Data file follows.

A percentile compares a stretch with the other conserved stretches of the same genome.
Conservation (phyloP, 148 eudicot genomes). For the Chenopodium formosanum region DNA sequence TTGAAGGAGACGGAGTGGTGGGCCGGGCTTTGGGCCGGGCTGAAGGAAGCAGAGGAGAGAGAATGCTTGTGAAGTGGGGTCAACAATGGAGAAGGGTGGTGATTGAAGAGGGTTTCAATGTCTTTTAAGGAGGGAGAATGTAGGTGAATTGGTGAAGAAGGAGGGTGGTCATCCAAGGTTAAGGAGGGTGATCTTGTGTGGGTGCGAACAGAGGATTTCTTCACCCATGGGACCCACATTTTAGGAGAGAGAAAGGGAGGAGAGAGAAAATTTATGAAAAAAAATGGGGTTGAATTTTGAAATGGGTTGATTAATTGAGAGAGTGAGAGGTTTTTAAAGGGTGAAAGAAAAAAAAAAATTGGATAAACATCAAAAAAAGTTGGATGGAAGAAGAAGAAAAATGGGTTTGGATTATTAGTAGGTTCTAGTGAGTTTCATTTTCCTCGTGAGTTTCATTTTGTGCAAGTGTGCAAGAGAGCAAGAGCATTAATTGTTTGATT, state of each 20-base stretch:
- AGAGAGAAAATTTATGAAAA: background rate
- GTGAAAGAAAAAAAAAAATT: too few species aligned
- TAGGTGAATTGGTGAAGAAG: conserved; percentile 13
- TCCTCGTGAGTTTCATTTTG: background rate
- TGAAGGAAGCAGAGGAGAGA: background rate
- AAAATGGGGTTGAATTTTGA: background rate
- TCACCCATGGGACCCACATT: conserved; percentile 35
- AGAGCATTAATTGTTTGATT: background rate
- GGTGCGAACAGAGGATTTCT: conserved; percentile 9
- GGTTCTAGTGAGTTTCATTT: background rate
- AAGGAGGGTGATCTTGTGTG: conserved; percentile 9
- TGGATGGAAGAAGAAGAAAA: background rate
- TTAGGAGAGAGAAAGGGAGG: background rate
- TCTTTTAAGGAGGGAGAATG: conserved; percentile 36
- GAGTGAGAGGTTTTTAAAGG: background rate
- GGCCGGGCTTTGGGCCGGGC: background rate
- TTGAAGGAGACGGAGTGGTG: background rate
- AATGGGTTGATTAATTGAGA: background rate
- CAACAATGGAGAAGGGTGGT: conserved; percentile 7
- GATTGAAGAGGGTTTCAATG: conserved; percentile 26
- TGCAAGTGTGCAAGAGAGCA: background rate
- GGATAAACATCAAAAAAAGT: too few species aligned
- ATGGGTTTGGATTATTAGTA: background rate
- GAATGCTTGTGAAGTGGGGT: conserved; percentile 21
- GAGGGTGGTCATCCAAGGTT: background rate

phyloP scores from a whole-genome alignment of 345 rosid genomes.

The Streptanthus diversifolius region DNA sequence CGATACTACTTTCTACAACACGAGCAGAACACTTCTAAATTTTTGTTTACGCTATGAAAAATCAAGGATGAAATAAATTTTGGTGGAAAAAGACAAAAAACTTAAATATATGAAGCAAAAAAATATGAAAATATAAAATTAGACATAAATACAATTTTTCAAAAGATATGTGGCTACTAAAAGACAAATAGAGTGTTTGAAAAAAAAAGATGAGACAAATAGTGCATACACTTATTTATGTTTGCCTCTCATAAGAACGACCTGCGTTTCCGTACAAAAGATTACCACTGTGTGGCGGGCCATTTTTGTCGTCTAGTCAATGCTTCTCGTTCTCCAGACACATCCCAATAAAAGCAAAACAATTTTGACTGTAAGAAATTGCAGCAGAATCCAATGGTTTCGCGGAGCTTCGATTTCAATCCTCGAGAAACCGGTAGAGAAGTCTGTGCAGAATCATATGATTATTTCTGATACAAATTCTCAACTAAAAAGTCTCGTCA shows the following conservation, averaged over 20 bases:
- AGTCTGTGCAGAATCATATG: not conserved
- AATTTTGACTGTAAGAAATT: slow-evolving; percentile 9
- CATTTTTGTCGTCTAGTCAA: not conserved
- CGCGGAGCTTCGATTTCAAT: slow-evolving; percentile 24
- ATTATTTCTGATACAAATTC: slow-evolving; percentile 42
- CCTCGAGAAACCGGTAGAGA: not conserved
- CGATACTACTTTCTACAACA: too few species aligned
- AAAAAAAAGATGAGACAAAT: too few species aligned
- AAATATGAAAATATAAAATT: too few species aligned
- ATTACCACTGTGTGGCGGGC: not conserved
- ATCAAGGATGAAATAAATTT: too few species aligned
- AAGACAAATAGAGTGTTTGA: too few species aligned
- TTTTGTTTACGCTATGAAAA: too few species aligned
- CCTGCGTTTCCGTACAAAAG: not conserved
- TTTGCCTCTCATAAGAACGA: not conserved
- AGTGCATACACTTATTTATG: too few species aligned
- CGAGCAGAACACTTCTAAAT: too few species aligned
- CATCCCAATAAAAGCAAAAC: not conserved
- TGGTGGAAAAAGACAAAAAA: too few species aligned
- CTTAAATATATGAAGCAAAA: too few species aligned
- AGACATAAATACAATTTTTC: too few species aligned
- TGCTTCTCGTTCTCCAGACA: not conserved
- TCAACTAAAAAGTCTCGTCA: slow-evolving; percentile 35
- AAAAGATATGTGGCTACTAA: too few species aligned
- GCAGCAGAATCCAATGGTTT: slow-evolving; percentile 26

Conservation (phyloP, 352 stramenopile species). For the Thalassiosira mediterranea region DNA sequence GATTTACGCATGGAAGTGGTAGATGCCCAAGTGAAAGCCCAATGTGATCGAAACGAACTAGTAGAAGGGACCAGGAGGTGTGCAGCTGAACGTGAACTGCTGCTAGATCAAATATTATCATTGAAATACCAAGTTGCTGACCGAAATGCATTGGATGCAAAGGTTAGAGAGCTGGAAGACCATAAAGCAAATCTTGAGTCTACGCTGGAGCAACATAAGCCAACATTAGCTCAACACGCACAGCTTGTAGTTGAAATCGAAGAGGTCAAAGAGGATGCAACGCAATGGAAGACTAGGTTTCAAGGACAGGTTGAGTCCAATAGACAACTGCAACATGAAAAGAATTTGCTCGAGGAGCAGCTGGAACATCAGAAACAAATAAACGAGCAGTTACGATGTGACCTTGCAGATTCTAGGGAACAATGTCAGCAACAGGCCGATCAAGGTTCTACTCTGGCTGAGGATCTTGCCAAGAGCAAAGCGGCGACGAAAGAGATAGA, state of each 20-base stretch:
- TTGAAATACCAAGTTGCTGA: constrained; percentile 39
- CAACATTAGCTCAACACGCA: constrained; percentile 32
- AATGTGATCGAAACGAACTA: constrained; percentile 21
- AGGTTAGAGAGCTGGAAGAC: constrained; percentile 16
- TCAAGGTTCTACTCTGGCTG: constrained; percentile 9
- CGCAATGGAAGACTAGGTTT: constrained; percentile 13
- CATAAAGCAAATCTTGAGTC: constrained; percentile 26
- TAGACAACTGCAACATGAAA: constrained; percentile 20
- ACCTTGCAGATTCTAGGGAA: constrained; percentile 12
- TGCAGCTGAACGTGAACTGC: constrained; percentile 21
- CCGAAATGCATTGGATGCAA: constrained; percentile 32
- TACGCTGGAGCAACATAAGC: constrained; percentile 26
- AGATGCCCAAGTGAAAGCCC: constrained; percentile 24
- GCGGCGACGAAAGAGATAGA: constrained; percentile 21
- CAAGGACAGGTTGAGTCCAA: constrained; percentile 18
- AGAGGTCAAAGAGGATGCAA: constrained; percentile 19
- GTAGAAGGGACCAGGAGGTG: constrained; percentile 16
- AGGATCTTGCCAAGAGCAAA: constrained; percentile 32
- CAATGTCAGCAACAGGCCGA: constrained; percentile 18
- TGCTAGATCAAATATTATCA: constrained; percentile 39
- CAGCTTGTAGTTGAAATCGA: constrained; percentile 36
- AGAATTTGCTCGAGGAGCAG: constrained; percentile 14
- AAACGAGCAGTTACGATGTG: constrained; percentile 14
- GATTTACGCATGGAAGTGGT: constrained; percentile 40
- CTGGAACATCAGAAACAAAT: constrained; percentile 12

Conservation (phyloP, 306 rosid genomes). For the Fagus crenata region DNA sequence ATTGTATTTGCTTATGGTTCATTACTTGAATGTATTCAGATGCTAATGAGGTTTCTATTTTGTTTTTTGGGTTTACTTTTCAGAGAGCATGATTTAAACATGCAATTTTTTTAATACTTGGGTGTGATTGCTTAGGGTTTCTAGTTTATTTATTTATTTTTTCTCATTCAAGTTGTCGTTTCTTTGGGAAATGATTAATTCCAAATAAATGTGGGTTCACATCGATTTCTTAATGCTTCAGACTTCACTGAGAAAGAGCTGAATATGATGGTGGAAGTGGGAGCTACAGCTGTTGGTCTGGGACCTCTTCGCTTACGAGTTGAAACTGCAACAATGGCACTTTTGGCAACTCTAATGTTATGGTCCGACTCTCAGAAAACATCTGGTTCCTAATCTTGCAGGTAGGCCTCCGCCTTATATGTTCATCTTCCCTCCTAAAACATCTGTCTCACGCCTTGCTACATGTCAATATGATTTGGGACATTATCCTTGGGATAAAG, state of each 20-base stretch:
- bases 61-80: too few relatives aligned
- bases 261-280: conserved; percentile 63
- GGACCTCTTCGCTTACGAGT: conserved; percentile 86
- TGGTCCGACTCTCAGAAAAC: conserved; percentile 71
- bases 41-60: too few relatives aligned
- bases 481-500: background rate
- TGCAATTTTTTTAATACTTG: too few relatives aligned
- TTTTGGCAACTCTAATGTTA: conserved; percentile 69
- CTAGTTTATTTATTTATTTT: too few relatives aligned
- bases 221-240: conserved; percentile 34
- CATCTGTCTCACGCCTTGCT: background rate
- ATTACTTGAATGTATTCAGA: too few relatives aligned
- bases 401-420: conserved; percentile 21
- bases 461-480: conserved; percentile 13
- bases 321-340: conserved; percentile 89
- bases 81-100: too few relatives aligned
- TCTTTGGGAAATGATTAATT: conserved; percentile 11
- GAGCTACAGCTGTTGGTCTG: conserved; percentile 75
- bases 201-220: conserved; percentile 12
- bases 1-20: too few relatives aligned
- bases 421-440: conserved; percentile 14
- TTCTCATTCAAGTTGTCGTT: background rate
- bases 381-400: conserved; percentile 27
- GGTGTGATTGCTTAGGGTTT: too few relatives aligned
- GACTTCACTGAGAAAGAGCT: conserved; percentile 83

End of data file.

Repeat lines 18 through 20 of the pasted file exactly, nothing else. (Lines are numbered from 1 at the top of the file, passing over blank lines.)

- GGCCGGGCTTTGGGCCGGGC: background rate
- TTGAAGGAGACGGAGTGGTG: background rate
- AATGGGTTGATTAATTGAGA: background rate